The detection of the high-frequency peaked BL Lac object (HBL) SHBL J001355.9-185406 (z = 0.095) at high (HE; 100 MeV < E < 300 GeV) and very high-energy (VHE; E > 100 GeV) with the Fermi Large Area Telescope (LAT) and the High Energy Stereoscopic System (H.E.S.S.) is reported. Dedicated observations were performed with the H.E.S.S. telescopes, leading to a detection at the 5.5σ significance level. The measured flux above 310 GeV is (8.3 ± 1.7stat ± 1.7sys) × 10-13 photons cm-2 s-1 (about 0.6% of that of the Crab Nebula), and the power-law spectrum has a photon index of Γ = 3.4 ± 0.5stat ± 0.2sys. Using 3.5 years of publicly available Fermi-LAT data, a faint counterpart has been detected in the LAT data at the 5.5σ significance level, with an integrated flux above 300 MeV of (9.3 ± 3.4stat ± 0.8sys) × 10 -10 photons cm-2 s-1 and a photon index of Γ = 1.96 ± 0.20stat ± 0.08sys. X-ray observations with Swift-XRT allow the synchrotron peak energy in νF ν representation to be located at ~1.0 keV. The broadband spectral energy distribution is modelled with a one-zone synchrotronself-Compton (SSC) model and the optical data by a black-body emission describing the thermal emission of the host galaxy. The derived parameters are typical of HBLs detected at VHE, with a particle-dominated jet.
Bibliographical noteFunding Information:
The support of the Namibian authorities and of the University of Namibia in facilitating the construction and operation of H.E.S.S. is gratefully acknowledged, as is the support by the German Ministry for Education and Research (BMBF), the Max Planck Society, the French Ministry for Research, the CNRS-IN2P3 and the Astroparticle Interdisciplinary Programme of the CNRS, the UK Particle Physics and Astronomy Research Council (PPARC), the IPNP of the Charles University, the South African Department of Science and Technology and National Research Foundation, and by the University of Namibia. We appreciate the excellent work of the technical support staff in Berlin, Durham, Hamburg, Heidelberg, Palaiseau, Paris, Saclay, and in Namibia in the construction and operation of the equipment. The Fermi LAT Collaboration acknowledges generous ongoing support from a number of agencies and institutes that have supported both the development and the operation of the LAT as well as scientific data analysis. These include the National Aeronautics and Space Administration and the Department of Energy in the US, the Commissariat à l’Énergie Atomique and the Centre National de la Recherche Scientifique/Institut National de Physique Nucléaire et de Physique des Particules in France, the Agenzia Spaziale Italiana and the Istituto Nazionale di Fisica Nucleare in Italy, the Ministry of Education, Culture, Sports, Science and Technology (MEXT), High Energy Accelerator Research Organization (KEK) and Japan Aerospace Exploration Agency (JAXA) in Japan, and the K. A. Wallenberg Foundation, the Swedish Research Council and the Swedish National Space Board in Sweden. Additional support for science analysis during the operations phase is gratefully acknowledged from the Istituto Nazionale di Astrofisica in Italy and the Centre National d’Études Spatiales in France. This research has made use of the NASA/IPAC Extragalactic Database (NED) which is operated by the Jet Propulsion Laboratory, California Institute of Technology, under contract with the National Aeronautics and Space Administration. This research has made use of the VizieR catalogue access tool, CDS, Strasbourg, France. This publication makes use of data products from the Wide-field Infrared Survey Explorer, which is a joint project of the University of California, Los Angeles, and the Jet Propulsion Laboratory/California Institute of Technology, funded by the National Aeronautics and Space Administration. The authors want to thank D. Paneque for the useful comments that improved the paper.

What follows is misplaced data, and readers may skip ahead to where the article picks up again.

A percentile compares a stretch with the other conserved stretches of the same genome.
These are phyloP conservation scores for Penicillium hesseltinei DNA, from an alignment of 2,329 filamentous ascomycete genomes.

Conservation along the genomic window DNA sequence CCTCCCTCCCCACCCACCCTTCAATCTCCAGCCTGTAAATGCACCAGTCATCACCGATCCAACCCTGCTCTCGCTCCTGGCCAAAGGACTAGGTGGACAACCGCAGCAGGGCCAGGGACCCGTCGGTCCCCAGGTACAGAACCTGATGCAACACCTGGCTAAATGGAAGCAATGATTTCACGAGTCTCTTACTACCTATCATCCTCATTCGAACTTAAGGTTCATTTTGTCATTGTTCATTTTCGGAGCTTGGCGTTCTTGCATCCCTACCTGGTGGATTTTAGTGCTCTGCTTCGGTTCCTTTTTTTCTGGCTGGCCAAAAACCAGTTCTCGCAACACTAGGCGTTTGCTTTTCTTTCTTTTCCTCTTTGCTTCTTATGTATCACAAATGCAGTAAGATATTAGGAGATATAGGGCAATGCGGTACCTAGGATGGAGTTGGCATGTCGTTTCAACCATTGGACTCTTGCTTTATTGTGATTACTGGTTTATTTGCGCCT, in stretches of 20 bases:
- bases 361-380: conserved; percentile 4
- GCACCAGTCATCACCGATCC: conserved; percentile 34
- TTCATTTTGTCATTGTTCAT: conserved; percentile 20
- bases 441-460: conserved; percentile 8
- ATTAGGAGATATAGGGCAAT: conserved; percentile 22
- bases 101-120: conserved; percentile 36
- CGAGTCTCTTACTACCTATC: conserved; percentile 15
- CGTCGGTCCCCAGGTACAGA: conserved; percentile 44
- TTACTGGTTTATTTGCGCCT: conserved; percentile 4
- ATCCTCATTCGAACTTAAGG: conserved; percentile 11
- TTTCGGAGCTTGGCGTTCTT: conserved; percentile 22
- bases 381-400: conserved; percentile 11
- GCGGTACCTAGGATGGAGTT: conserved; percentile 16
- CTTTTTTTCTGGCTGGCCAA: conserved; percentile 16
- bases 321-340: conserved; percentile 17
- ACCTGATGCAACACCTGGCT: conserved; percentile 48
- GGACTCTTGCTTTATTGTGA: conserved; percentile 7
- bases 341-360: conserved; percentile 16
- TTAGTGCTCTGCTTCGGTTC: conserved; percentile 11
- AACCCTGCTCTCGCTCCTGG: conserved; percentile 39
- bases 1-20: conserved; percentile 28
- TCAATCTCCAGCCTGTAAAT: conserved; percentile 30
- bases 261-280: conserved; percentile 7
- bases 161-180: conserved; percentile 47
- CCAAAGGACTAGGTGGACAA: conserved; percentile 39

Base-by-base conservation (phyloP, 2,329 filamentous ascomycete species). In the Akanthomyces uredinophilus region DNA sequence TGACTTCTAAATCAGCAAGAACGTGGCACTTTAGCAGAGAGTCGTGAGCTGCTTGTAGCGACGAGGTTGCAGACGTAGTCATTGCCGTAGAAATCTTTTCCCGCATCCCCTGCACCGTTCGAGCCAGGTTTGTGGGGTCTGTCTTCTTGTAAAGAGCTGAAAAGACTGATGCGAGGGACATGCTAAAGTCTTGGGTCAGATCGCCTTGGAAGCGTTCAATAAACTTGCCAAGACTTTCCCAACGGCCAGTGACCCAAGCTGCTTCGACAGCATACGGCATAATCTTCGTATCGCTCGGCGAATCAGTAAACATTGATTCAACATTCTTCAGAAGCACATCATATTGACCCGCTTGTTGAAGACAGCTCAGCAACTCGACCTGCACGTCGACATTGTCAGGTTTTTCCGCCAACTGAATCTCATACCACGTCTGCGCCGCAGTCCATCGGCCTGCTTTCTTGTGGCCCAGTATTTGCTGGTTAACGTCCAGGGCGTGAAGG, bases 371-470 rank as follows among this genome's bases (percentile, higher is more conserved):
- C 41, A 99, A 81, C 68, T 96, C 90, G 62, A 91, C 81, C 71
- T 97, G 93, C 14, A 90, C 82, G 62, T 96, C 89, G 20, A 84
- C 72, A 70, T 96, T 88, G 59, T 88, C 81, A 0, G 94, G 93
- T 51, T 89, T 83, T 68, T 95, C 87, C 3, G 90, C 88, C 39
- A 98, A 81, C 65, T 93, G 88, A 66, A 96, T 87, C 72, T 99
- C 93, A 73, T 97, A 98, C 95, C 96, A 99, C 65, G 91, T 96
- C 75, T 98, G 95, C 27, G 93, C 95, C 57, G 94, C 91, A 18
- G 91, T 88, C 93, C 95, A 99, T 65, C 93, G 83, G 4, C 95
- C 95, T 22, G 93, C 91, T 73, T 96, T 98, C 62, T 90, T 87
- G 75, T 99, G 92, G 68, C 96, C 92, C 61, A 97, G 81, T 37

- BL Lacertae objects: individual: SHBL J001355.9-185406
- Gamma rays: general